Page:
2015: It’s a mobile world and APAC is leading the way

Dan Neary, Facebook
By Dan Neary, Facebook | 8 January 2015

With the world becoming increasingly mobile first, below are the 2015 trends Facebook is looking at for the Asia-Pacific region.

1. APAC is primary region of growth

An indication of how fast our region is growing can be seen from the latest quarterly earnings report – Asia saw 28% year-on-year (YOY) growth in Daily Active Users (DAU) to 242 million and 21% YOY growth in Monthly Active Users (MAU) to 426 million.

Over the last year, we’ve invested in programs to help educate agencies and businesses on how they can leverage our platform to drive better returns. We have seen how brands are now able to run campaigns more efficiently and effectively on our platform and be able to reach targeted audience groups.

Asia Pacific, a region that is made up of many different countries and culture, is home to two-thirds of the world’s population, and is also likely to be the region where the next billion internet users will come on board. This is also a mobile-first region. In India and Indonesia, with over 112 million and over 71 million people accessing Facebook monthly respectively and where feature phones are more prevalent than smartphones, their first internet experience is a Facebook experience.

2. Mobile Engagement is Deepening

Whether you are in Japan, Indonesia or Australia, it is very likely that you will see every person on the street holding or using a mobile phone. People are on mobile all day, every day. Asia-Pacific is home to the largest mobile phone market worldwide, with 2.6 billion users this year and people will continue to come online via mobile (eMarketer, April 2014).

In Australia, people are heavily engaged with their devices and the way people consume media is changing rapidly. More than 12 million Australians own a smartphone and of those, two-fifths completed a mobile transaction in December last year (ACMA). Despite this clear mobile opportunity, advertisers have not caught up. Nielsen reports that one in three of all mobile minutes in Australia are on Facebook, Instagram or WhatsApp. This makes mobile a crucially important channel for business and brands to connect with people.

3. Multiscreening

51% of young people in Australia use their mobile devices while watching TV, up from 35% three years ago (Roy Morgan, October 2014). This means TV is no longer able to provide the reach it once was, as people are obsessively checking their phones and media platforms all the time. This is making it crucial for advertisers to reach people on their devices—even during primetime. Of people who second-screen while watching TV, 85% visit Facebook the most (Millward Brown, March 2014).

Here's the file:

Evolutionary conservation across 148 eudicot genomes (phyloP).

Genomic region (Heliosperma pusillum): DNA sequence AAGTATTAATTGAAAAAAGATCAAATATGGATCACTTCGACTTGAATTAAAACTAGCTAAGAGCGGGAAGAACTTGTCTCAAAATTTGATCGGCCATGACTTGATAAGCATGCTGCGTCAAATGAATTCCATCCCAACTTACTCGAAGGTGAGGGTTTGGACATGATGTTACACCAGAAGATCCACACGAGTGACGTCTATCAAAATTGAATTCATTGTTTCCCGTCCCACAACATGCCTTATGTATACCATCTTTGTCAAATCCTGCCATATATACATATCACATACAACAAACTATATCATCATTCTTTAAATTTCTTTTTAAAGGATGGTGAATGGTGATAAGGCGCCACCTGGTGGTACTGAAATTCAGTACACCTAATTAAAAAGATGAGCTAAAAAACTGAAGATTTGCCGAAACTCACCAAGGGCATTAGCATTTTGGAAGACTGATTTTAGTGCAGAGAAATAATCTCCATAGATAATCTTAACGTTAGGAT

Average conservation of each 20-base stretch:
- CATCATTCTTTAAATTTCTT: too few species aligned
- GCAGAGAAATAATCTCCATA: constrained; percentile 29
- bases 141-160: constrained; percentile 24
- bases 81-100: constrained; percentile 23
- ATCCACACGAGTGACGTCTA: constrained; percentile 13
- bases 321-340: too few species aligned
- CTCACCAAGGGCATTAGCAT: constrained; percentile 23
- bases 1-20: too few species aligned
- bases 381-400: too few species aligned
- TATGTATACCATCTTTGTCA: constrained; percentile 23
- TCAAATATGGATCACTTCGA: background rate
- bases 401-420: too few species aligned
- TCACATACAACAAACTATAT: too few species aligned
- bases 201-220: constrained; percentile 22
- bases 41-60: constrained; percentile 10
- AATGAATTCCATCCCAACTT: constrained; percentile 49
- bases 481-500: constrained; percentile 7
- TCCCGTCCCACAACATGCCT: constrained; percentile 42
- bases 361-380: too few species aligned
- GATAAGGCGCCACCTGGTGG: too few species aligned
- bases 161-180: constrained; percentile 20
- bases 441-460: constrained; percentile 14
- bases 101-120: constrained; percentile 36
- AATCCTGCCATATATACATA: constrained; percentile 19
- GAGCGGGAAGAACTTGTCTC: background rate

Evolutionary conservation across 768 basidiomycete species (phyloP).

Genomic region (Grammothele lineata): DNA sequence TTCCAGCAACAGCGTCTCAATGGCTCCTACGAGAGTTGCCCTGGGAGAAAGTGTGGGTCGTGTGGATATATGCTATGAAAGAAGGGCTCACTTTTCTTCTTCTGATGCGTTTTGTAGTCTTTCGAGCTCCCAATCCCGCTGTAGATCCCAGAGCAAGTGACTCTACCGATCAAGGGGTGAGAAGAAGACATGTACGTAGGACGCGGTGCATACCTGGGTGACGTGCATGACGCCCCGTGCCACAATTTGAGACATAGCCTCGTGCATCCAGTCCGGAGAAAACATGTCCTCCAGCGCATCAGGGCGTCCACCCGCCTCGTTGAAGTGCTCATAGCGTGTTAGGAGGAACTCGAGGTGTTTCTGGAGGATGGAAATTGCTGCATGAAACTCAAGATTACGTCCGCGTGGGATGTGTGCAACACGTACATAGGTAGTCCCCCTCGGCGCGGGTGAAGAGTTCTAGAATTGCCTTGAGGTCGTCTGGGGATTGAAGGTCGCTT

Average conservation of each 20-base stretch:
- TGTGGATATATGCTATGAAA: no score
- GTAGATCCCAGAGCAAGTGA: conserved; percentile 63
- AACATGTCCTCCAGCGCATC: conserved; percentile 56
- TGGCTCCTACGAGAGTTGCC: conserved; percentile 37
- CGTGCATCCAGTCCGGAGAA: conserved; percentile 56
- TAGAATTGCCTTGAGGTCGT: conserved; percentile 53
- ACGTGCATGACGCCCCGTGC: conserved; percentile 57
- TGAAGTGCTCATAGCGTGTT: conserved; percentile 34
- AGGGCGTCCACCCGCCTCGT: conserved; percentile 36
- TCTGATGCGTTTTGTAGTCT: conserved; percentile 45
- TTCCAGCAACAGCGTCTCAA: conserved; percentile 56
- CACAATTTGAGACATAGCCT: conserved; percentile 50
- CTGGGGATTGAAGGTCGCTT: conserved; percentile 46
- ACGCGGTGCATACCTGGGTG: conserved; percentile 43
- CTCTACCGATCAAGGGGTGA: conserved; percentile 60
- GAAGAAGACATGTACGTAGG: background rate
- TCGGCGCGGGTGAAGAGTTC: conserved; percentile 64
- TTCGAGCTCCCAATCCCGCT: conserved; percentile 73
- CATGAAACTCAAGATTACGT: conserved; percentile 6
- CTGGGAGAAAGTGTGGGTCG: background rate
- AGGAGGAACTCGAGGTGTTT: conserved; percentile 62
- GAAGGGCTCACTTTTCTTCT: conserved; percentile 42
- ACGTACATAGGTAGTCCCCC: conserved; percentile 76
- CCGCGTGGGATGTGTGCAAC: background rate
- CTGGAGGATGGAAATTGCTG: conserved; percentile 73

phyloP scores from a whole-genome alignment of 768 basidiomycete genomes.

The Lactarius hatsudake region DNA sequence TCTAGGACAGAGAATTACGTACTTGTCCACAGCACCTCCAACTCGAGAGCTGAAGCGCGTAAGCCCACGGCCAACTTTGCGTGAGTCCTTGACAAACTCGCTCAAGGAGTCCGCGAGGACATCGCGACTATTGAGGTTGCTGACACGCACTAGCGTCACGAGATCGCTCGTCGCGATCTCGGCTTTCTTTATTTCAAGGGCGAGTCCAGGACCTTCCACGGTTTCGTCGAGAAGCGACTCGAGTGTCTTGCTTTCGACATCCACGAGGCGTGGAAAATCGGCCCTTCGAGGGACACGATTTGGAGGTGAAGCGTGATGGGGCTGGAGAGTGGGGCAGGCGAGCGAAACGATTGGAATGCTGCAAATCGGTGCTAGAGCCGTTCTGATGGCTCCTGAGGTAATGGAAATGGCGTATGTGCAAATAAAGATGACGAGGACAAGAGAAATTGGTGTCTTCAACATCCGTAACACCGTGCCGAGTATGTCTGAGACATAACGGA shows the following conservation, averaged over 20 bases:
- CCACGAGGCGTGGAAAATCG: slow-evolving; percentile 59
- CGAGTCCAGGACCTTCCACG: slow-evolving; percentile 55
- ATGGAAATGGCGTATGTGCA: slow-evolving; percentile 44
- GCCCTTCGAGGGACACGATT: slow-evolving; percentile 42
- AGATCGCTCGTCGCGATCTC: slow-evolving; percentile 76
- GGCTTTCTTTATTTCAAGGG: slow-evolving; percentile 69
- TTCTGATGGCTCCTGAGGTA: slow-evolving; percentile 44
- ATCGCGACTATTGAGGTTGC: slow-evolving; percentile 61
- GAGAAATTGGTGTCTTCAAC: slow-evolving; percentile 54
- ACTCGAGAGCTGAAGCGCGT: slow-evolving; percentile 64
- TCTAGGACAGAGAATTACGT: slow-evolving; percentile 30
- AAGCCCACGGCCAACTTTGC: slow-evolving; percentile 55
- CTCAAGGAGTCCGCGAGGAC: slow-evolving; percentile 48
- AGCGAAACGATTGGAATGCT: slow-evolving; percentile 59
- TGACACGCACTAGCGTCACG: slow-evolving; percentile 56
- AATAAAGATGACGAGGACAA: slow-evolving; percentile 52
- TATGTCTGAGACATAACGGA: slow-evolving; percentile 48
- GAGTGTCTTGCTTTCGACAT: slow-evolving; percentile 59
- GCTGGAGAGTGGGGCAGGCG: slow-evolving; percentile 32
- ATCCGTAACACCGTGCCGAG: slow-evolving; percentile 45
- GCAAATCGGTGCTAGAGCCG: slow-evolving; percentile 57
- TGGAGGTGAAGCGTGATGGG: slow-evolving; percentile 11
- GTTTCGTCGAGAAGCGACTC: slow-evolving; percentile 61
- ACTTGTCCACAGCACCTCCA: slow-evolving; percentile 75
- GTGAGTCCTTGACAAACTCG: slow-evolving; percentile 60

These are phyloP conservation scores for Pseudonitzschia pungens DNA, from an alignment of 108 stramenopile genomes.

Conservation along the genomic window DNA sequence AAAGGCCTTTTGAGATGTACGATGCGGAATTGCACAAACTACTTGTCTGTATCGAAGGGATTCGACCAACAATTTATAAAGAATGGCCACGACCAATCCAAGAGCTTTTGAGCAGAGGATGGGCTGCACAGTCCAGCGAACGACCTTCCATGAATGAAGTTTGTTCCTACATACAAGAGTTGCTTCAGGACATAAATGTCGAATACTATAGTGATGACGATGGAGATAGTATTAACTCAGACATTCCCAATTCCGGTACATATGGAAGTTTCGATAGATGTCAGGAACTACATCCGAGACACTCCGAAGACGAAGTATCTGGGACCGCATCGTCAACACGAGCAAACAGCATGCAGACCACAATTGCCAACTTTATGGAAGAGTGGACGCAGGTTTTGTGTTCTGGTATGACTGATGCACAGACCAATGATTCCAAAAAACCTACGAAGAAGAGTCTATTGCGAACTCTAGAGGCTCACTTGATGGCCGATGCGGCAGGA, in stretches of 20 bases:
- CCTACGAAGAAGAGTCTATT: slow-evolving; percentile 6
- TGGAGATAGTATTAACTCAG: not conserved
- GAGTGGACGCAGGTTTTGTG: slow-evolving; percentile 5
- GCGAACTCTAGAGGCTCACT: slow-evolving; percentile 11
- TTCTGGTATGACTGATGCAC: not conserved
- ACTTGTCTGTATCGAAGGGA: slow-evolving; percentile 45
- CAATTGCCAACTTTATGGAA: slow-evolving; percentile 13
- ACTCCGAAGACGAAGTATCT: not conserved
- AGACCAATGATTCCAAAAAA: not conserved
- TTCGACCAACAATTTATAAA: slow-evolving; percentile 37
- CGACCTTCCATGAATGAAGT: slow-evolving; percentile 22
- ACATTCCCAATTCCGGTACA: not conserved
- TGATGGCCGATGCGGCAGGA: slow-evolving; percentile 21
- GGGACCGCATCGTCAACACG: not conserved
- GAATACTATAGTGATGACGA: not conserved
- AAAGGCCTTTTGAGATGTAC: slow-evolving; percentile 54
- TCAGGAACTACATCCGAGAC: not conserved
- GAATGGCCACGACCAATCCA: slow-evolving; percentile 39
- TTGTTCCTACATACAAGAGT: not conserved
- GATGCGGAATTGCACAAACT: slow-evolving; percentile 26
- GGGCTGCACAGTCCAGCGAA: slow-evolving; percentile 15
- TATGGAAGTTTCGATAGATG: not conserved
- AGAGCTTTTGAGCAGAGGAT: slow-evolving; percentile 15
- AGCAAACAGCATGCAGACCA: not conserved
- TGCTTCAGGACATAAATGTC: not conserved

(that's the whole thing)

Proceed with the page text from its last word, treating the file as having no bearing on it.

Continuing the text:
4. Growth in video, particularly on mobile devices, is exploding

From 2012 to 2014, video consumption on mobile and tablet has grown by 532% (eMarketer, July 2014). Two-thirds of video views on Facebook are happening on mobile. Since June this year, there has been an average of more than 1 billion views on Facebook every day and 76% of people who watch video online say Facebook is their top source for video discovery, meaning that of the 13 million Australian active users, many are discovering their friends, families and brand stories within their newsfeed through the power of video.

This fundamental shift in the way people consume video content means there is a greater opportunity than ever for marketers to leverage a rich storytelling format in order to target people across devices and deepen engagement with them.

A great example of where video has worked well was with McDonald’s in Australia. They were the first to trial Facebook’s new Premium Video Ads during the 2014 FIFA World Cup, driving over one million video plays in just 24 hours. McDonald’s wanted to increase brand scores and bolster brand association between itself and the 2014 FIFA World Cup. To achieve this, it encouraged Australians to watch its campaign videos as soccer fever started to sweep the country.

Results:
1,165,736 video plays
2.3 million Australians reached
12 second average video play
3-point lift in brand scores among 34–49 year-olds (Nielsen Brand Effect)

5. Marketers are increasingly focused on real business outcomes that are measurable

For Facebook, measurement effectiveness is an important priority, and our focus for 2015 is on advertisers getting real business results and measurement metrics on their campaigns on Facebook.

In addition to being where people spend their time, Facebook is the world’s largest network of real people. Facebook knows what individual people and their friends like on Facebook and we know we have real people across the devices. This enables us to show relevant ads, resulting in actual business results for marketers. 

This year, we’ve introduced cross-device reporting for Facebook ads, enabling advertisers to see for the first time how people are moving between devices before they convert. We already offer targeting, delivery and conversion measurement across devices, so with the new cross-device report, advertisers are now able to view privacy-safe reports about the devices on which people see ads and the devices on which conversions subsequently occur. 

Dan Neary

Vice President, APAC

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